Birth and Death of the West Asheville Streetcar Line

from Dr. Joseph Robinson, great grandson of E.G. Carrier

1885-1886.  E. G. Carrier arrives in Asheville, begins to acquire property in what will be West Asheville, and in 1886 begins building resort hotel.

1887. Carrier’s Asheville Sulphur Springs Hotel opens in June.

1889.  Asheville Street Railway Co. begins service in February, using power from Asheville Electric Co.; over the next six years, however, mergers and reorganizations occur and corporate names change and recur.

1889.  West Asheville Improvement Co. incorporated with a capital of $500,000; E.G. Carrier and J. D. Carrier are principle stockholders.

1889-1891.  West Asheville Improvement Co. initiates building of Carrier Bridge across French Broad near junction with the Swannanoa River, at a cost of $15,000, and a “low, wooden 40-kilowatt” hydroelectric power plant on Hominy Creek (the precise site of this dam is uncertain).

1891-1892.  West Asheville and Sulphur Springs Railway formed in April 1891 with A. R. Erskine president and J. D. Carrier secretary; the board of directors include E. G. Carrier, J. R. Bostic, and D. C Waddell.  Operations begin by summer of 1891 from hotel to Depot and by summer of 1892 to downtown, near what is now Pritchard Park – in the process crossing the tracks of the Asheville Street Railway Co.

1892.  Asheville Citizen [8/13/92] reports plans to build a new stone dam, 30 feet high and 250 feet long, on the “Stevens site” purchased “last spring” by E. G. Carrier, to be completed in January 1893. Hydroelectric power is to be used for street lighting and streetcars. The estimated cost is $200,000.

1892.  Hotel burns on August 24, eliminating a major source of West Asheville streetcar traffic.  To substitute for this loss of fares, the downtown line is extended to the Battery Park Hotel, linking it with the Depot.

1893.  Major flooding in the Hominy Creek valley occurs. Asheville Citizen (9/12/93) reports that flooding put out Asheville’s lights, with water backing up into the hydroelectric plant’s machine house, but notes that “Mr. Carrier [said] that he hoped to have the trouble remedied and the lights going by tonight”. Carrier family histories describe destruction of hydroelectric plant – with resultant lawsuits for damages – at roughly this time; however, the Asheville Citizen noted that reports of the “big dam” having broken were mistaken.

1894.  Asheville Citizen reports in October that absence of rain has caused “a lack of water at the power house of the West Asheville Improvement company…. It was impossible to run all the lights, so it was decided to run the inner circuit…. J. D. Carrier, of the lighting company, says that he hopes that the water in the dam will…rise in a very short time.”

1895.  Series of calamities – Loss of hotel by fire in 1892 (underinsured), Panic of 1893, Florida Freeze of 1894/95 destroying Carrier’s orange orchards, and possibly impending lawsuits over flooding from new hydroelectric plant – force into receivership Carrier’s streetcar line and a few hundred acres around the hotel site.  The streetcar service ceases.  A syndicate headed by D. C. Waddell takes over a portion of the line in December 1895 for use by their Biltmore line.  The Asheville Electric Co. takes over the power plants on Hominy Creek.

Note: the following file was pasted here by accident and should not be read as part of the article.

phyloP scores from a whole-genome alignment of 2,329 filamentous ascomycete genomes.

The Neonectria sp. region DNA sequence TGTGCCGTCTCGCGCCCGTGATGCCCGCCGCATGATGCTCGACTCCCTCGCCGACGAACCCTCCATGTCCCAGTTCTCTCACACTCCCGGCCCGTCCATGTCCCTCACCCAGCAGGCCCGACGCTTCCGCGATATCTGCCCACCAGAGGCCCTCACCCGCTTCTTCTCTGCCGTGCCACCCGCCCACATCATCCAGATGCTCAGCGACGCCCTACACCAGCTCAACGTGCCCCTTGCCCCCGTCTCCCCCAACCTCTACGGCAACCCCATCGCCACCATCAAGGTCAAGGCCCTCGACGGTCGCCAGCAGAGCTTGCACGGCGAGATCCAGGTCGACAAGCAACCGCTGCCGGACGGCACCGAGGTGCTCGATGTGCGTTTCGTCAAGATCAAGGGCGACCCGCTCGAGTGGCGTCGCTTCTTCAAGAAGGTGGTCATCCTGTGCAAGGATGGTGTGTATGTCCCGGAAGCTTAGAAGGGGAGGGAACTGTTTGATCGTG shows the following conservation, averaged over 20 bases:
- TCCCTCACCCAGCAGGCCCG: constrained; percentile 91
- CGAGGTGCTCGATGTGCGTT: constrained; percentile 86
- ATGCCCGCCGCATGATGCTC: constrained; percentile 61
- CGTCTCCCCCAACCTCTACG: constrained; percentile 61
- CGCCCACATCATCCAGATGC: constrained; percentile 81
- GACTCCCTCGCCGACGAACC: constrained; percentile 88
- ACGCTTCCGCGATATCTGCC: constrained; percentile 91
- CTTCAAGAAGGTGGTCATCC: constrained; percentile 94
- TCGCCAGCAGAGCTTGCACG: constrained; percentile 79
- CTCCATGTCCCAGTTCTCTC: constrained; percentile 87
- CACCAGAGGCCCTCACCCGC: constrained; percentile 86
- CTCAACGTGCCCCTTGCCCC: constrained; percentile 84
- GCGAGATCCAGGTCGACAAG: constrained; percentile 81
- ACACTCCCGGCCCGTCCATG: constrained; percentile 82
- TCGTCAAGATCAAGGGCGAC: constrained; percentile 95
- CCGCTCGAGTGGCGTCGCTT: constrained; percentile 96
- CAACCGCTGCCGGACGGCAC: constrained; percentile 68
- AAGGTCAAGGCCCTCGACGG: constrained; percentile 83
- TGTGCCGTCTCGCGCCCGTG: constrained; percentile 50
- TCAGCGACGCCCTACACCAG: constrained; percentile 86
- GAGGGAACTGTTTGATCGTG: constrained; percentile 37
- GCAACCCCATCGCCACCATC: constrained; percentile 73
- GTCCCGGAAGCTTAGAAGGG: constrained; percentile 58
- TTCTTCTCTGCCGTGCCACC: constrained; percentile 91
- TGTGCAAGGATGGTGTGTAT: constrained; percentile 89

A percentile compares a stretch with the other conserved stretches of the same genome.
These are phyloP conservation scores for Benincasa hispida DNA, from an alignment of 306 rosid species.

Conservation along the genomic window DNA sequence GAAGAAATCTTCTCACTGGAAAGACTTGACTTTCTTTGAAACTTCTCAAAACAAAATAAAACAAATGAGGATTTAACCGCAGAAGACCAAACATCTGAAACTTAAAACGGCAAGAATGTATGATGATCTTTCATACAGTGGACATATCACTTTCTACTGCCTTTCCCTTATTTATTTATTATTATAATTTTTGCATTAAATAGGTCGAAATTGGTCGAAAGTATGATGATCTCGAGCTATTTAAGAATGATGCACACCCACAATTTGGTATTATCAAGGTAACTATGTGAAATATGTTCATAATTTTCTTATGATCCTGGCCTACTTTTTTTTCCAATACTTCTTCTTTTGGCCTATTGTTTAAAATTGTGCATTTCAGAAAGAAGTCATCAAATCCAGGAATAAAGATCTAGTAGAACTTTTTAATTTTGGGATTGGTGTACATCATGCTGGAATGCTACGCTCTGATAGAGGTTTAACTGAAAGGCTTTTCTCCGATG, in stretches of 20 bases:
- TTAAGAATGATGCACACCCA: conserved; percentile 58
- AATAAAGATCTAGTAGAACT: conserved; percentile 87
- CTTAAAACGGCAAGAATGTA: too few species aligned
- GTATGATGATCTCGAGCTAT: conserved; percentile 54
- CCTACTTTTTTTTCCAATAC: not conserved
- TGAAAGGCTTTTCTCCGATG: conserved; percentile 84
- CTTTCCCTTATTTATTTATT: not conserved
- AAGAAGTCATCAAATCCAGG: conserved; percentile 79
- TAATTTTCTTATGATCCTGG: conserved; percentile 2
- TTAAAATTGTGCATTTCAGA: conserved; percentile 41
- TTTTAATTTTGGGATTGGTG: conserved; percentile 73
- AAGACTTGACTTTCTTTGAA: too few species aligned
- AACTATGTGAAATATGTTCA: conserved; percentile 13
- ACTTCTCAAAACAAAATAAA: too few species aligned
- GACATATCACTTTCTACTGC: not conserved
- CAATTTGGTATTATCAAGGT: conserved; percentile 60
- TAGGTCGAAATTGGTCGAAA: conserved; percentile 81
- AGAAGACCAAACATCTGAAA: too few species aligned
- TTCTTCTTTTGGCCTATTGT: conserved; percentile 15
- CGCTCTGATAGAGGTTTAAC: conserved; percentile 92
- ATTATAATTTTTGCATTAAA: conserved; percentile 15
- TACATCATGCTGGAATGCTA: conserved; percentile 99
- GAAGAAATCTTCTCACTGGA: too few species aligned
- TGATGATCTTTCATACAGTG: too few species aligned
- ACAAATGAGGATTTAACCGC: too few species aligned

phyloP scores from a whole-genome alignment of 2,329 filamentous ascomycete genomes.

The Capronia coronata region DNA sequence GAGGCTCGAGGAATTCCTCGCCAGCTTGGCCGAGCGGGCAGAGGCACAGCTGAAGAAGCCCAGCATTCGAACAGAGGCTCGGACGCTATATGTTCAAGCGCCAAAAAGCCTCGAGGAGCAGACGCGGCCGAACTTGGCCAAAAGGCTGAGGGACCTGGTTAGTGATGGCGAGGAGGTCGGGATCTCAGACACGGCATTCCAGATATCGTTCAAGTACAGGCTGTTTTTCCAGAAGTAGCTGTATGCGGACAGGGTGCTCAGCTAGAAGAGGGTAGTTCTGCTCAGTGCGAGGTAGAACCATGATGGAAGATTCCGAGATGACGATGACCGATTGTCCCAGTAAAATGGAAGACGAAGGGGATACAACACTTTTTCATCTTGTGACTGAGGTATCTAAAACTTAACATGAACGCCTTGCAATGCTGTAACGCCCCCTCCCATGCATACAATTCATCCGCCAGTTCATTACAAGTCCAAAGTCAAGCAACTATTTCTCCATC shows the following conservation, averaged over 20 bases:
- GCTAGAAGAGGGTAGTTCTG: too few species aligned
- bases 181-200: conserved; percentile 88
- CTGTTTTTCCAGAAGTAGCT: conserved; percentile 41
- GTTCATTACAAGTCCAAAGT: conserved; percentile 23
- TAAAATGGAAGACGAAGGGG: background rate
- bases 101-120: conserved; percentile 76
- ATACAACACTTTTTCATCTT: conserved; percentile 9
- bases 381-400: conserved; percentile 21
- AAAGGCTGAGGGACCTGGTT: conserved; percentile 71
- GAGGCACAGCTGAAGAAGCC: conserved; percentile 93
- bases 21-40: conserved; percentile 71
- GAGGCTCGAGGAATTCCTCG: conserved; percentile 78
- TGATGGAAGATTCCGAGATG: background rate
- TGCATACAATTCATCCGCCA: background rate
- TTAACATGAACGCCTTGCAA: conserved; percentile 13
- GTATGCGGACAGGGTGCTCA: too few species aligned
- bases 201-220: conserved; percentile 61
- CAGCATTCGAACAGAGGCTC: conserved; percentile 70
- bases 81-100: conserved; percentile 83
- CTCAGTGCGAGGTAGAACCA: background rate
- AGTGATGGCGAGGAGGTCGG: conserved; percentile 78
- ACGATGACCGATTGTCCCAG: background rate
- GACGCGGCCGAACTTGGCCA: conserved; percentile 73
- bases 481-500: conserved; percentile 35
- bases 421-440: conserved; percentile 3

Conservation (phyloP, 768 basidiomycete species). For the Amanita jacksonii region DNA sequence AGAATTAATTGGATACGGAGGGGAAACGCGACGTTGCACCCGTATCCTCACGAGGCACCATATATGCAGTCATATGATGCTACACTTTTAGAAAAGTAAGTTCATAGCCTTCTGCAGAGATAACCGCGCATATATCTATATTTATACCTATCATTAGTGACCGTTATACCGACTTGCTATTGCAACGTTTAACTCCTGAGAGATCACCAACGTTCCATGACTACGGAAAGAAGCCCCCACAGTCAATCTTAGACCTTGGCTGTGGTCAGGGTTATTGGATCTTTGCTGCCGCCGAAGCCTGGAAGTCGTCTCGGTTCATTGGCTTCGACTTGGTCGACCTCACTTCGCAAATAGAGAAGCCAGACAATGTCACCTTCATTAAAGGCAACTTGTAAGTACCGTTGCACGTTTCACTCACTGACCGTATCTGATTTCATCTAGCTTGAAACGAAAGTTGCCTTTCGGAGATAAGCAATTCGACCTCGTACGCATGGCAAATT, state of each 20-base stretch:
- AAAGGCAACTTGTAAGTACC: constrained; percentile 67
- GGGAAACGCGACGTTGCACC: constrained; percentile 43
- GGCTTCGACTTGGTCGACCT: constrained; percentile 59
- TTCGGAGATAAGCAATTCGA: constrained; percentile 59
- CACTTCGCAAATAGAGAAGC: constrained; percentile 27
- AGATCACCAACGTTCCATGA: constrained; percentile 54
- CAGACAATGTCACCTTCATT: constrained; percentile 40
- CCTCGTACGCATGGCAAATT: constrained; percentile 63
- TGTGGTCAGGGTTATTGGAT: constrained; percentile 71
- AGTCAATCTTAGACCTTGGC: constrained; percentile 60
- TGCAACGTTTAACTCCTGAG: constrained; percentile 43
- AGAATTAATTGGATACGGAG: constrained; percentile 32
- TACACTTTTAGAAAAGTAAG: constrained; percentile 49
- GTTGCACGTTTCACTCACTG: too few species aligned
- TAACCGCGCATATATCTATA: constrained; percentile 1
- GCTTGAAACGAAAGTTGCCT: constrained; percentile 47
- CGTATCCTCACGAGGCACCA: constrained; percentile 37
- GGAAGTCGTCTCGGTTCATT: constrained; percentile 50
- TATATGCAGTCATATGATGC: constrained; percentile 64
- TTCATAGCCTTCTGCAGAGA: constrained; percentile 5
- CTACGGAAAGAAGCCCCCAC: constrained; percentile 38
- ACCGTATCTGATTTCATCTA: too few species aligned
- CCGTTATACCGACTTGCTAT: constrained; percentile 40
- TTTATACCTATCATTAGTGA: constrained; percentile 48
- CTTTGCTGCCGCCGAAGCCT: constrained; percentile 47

1896.  Asheville Citizen (3/16/1896) announce a $5,000 verdict against the West Asheville Improvement Co. brought by D. M. Gudger because in building “the large dam across Hominy Creek” the company had caused water to overflow onto the lands of the plaintiff.

1896.  Asheville Citizen (4/3/1896) reports removal of a mile and a half of track from former West Asheville and Sulphur Springs Railway to complete Waddell’s Biltmore line, and that “power for this line is now furnished by the plant at the station used by the W.A.&S.S. company before the big dam on Hominy was built.”

1907.  Asheville Citizen (2/2/1897) describes sale to O. B. Schoenfeld for $30,000 of the ruins of the Asheville Sulphur Springs plus land totaling 330 acres, with plans for building a new resort hotel on the site.  The architectural partnership of Smith and [Heath] Carrier design a hotel but it is never built.  No further attempts to restore a resort on this property follow.

Note:  A biographical sketch of E. T. Weaver, written by his grandsons, notes that E. G. Carrier built the first hydroelectric power plant but that in 1892 two generators on the upper Hominy Creek produced 250-kilowatts for the rapidly expanding railway and street lighting requirements; these were incorporated into Weaver’s electric company in October 1897 [after the Carrier receivership].  Weaver constructed his major power plant on the French Broad in 1904; after his death, his Asheville Electric Power Co. was acquired by the Carolina Power & Light Co.  [This sketch does not specify just who built the two dams/generators on the upper Hominy Creek.]  (from:  W. S. Powell, ed, Dictionary of North Carolina Biography 6: 142-143.)

Any corrections or additions would be appreciated


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